Prosecutor orders release of Egypt's ousted leader Hosni Mubarak

Egypt's ousted President Hosni Mubarak was ordered to be freed from detention on Monday, according to the prosecutor who signed his release order.

The decision ends nearly six years of legal proceedings against Mubarak and seems certain to revive the ongoing debate over whether the goals of the 2011 uprising that ended his reign were ever realized.

The prosecutor, Ibrahim Saleh, said he ordered Mubarak's release after he accepted a petition by the former president's lawyer for his freedom on the basis of time already served.

Mubarak, 88, was acquitted by the country's top appeals court on March 2 of charges that he ordered the killing of protesters during the 2011 revolution. That verdict, according to Saleh, cleared the way for Mubarak's lawyer to request his release.

Mubarak has already served a three-year sentence for embezzling state funds while in detention in connection with the protesters' case, Saleh said.

A criminal court ruled in May 2015 to jail Mubarak for three years and fine him millions of Egyptian pounds following his conviction for embezzling funds earmarked for the maintenance and renovation of presidential palaces. The ruling was upheld by another court in January 2016.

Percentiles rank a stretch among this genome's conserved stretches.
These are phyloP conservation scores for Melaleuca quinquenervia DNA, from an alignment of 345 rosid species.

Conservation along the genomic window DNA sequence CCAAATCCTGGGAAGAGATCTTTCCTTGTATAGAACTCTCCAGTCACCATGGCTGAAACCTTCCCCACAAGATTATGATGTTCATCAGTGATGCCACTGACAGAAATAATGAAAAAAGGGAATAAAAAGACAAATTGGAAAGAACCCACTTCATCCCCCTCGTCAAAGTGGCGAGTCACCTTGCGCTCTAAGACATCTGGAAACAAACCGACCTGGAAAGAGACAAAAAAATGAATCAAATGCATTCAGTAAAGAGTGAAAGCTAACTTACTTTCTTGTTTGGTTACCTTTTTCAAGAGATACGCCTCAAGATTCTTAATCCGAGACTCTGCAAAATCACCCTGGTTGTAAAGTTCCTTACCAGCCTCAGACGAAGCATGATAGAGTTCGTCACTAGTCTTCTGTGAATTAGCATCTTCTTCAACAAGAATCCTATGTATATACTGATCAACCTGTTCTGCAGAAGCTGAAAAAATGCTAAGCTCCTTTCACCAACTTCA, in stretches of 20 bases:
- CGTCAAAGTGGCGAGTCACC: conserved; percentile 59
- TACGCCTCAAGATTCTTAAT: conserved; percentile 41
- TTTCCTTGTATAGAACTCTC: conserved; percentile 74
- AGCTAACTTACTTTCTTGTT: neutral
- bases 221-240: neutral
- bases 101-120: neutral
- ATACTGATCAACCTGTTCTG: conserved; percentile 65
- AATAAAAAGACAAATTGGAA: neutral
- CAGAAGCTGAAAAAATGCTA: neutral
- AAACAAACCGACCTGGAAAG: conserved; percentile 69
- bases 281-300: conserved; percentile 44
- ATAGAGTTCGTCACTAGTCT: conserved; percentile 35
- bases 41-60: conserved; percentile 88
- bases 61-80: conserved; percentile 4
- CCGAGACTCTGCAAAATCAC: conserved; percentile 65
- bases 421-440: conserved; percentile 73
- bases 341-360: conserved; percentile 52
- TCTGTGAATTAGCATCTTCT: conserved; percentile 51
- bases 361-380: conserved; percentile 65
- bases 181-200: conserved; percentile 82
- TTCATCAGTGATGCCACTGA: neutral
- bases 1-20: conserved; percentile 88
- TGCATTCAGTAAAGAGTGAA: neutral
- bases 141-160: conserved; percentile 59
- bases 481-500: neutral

“There is not a single reason to keep him in detention and the police must execute the order,” Saleh said. “He is free to go.”

News of Mubarak's imminent release was greeted jubilantly by his supporters on a Facebook page titled, “I am sorry, Mr. President.”

One supporter, Tamer Abdel-Moneim, described Mubarak's trial in a column in the popular Al-Youm al-Sabei news site as a “farce.” He wrote: “The oppression and injustice that befell the man compels upstanding men to rally behind him to stop the silliest and most contemptuous farce we have recently known.”

The order to release Mubarak was the latest in a series of court rulings in recent years that acquitted about two dozen Mubarak-era Cabinet ministers, top police officers and aides charged with graft or in connection with the killing of about 900 protesters during the uprising. Some of them have made a comeback to public life, while others partially paid back fortunes they illegally amassed.

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UPDATES:

5:20 p.m.: This article has been updated with comments from the prosecutor and other information.

This article was originally published at 8:30 a.m.

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